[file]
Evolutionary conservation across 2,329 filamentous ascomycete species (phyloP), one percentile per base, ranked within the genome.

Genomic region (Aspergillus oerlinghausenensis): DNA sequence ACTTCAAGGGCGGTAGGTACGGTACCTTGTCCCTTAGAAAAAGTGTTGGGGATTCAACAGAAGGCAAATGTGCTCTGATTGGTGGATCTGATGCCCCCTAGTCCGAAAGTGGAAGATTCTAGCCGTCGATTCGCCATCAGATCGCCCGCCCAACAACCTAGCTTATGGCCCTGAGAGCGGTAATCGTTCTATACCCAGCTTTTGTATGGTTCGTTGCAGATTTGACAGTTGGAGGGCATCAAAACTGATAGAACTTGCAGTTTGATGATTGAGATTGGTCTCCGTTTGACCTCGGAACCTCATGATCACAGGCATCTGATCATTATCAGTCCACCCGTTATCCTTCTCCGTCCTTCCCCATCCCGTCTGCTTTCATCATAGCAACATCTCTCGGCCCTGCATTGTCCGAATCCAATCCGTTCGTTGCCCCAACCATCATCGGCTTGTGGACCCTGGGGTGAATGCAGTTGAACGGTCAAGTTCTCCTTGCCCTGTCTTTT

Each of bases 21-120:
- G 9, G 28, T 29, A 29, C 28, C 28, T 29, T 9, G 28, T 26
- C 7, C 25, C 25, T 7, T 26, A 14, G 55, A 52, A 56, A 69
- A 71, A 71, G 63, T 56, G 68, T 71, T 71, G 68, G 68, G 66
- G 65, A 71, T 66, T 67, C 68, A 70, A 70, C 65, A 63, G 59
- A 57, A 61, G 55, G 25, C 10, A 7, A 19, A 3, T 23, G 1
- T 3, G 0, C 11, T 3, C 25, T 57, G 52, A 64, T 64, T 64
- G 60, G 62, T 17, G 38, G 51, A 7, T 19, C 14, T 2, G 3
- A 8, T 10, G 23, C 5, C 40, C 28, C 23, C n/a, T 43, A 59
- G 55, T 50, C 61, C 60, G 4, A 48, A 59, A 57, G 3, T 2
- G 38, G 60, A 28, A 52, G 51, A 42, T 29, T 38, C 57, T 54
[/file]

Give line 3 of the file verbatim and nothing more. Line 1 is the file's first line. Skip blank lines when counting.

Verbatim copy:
Each of bases 21-120: